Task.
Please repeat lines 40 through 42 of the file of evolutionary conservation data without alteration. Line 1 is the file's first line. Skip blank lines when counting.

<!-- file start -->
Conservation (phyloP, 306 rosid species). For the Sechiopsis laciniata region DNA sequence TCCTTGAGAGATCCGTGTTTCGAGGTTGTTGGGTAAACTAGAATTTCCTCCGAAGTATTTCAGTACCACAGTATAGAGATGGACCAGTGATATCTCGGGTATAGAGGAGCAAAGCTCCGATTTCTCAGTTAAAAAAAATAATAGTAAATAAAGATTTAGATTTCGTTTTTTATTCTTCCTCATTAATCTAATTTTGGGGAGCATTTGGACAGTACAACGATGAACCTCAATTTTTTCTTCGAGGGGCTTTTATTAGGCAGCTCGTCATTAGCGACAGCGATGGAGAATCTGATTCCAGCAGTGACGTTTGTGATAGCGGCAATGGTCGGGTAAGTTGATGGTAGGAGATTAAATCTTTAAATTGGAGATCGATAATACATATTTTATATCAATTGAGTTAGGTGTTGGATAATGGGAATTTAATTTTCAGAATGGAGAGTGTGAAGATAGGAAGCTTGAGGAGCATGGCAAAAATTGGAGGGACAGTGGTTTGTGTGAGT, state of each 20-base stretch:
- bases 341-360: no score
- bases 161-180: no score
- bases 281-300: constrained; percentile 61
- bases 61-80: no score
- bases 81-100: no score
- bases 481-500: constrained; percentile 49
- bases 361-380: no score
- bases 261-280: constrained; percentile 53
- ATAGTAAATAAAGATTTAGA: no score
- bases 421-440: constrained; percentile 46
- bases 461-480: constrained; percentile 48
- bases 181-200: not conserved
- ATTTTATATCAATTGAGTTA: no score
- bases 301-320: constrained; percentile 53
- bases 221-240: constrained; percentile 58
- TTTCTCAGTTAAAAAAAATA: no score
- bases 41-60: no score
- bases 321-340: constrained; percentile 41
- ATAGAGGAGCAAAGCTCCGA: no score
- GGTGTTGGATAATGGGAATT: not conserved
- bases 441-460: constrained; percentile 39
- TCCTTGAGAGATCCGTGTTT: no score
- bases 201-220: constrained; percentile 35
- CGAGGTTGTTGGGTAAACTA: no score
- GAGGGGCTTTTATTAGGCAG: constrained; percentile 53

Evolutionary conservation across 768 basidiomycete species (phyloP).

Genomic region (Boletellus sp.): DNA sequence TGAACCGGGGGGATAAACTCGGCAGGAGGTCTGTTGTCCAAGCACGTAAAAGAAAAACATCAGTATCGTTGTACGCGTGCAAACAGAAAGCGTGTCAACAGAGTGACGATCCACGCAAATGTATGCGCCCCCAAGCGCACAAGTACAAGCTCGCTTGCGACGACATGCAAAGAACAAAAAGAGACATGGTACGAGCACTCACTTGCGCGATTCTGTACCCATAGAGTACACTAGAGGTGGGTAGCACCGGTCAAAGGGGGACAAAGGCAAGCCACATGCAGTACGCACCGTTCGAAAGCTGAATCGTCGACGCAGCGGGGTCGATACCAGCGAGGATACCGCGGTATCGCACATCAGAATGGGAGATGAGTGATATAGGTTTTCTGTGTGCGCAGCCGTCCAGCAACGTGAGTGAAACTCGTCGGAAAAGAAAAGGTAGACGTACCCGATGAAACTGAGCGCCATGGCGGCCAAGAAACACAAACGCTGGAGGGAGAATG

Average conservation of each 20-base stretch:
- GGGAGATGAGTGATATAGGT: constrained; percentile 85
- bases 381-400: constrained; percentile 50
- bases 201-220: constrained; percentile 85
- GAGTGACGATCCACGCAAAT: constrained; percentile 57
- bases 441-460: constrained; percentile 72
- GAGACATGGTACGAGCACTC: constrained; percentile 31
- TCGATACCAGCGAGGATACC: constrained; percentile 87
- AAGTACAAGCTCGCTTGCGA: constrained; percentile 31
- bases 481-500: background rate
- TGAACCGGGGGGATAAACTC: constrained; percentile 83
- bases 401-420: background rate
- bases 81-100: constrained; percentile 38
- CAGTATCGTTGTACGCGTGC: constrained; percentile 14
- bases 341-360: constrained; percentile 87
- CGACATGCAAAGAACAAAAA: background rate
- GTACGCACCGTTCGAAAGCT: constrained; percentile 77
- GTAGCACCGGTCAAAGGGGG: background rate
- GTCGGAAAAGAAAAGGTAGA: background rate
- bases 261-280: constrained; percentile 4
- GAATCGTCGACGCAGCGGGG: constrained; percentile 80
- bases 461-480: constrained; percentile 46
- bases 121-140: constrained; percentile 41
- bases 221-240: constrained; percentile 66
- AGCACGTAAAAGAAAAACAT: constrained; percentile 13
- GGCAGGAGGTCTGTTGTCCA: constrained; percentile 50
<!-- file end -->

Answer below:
- bases 401-420: background rate
- bases 81-100: constrained; percentile 38
- CAGTATCGTTGTACGCGTGC: constrained; percentile 14